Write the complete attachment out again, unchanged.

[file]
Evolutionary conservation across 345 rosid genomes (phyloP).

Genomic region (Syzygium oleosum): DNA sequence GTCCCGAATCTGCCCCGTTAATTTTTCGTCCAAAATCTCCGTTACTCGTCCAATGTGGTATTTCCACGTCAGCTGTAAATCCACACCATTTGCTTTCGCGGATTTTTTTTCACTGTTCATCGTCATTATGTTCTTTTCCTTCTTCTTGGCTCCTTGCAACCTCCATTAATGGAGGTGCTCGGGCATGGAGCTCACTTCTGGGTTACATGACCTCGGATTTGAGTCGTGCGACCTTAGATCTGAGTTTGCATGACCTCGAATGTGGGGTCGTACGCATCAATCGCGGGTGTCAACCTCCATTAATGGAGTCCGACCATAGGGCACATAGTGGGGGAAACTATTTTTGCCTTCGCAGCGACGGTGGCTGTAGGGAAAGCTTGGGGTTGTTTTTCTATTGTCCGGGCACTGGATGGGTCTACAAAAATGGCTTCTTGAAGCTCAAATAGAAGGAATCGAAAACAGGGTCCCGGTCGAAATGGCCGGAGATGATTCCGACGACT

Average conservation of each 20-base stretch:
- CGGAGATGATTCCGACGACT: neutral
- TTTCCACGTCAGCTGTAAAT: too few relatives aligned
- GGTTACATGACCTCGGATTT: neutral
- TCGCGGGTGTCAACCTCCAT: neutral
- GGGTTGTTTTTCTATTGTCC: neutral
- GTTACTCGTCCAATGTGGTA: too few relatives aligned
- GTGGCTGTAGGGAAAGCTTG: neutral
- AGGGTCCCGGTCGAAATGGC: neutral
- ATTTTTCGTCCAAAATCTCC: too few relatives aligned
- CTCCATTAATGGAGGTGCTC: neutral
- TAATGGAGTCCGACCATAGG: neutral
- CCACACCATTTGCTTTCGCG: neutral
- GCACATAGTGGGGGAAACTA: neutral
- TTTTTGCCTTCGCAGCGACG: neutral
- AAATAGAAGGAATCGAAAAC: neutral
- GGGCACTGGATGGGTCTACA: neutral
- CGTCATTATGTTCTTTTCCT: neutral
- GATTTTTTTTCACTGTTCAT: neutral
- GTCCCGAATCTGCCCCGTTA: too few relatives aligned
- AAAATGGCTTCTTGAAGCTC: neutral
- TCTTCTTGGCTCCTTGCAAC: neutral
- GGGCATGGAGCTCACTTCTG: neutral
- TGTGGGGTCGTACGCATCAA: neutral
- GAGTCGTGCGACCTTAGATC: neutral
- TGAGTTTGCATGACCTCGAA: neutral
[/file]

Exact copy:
Evolutionary conservation across 345 rosid genomes (phyloP).

Genomic region (Syzygium oleosum): DNA sequence GTCCCGAATCTGCCCCGTTAATTTTTCGTCCAAAATCTCCGTTACTCGTCCAATGTGGTATTTCCACGTCAGCTGTAAATCCACACCATTTGCTTTCGCGGATTTTTTTTCACTGTTCATCGTCATTATGTTCTTTTCCTTCTTCTTGGCTCCTTGCAACCTCCATTAATGGAGGTGCTCGGGCATGGAGCTCACTTCTGGGTTACATGACCTCGGATTTGAGTCGTGCGACCTTAGATCTGAGTTTGCATGACCTCGAATGTGGGGTCGTACGCATCAATCGCGGGTGTCAACCTCCATTAATGGAGTCCGACCATAGGGCACATAGTGGGGGAAACTATTTTTGCCTTCGCAGCGACGGTGGCTGTAGGGAAAGCTTGGGGTTGTTTTTCTATTGTCCGGGCACTGGATGGGTCTACAAAAATGGCTTCTTGAAGCTCAAATAGAAGGAATCGAAAACAGGGTCCCGGTCGAAATGGCCGGAGATGATTCCGACGACT

Average conservation of each 20-base stretch:
- CGGAGATGATTCCGACGACT: neutral
- TTTCCACGTCAGCTGTAAAT: too few relatives aligned
- GGTTACATGACCTCGGATTT: neutral
- TCGCGGGTGTCAACCTCCAT: neutral
- GGGTTGTTTTTCTATTGTCC: neutral
- GTTACTCGTCCAATGTGGTA: too few relatives aligned
- GTGGCTGTAGGGAAAGCTTG: neutral
- AGGGTCCCGGTCGAAATGGC: neutral
- ATTTTTCGTCCAAAATCTCC: too few relatives aligned
- CTCCATTAATGGAGGTGCTC: neutral
- TAATGGAGTCCGACCATAGG: neutral
- CCACACCATTTGCTTTCGCG: neutral
- GCACATAGTGGGGGAAACTA: neutral
- TTTTTGCCTTCGCAGCGACG: neutral
- AAATAGAAGGAATCGAAAAC: neutral
- GGGCACTGGATGGGTCTACA: neutral
- CGTCATTATGTTCTTTTCCT: neutral
- GATTTTTTTTCACTGTTCAT: neutral
- GTCCCGAATCTGCCCCGTTA: too few relatives aligned
- AAAATGGCTTCTTGAAGCTC: neutral
- TCTTCTTGGCTCCTTGCAAC: neutral
- GGGCATGGAGCTCACTTCTG: neutral
- TGTGGGGTCGTACGCATCAA: neutral
- GAGTCGTGCGACCTTAGATC: neutral
- TGAGTTTGCATGACCTCGAA: neutral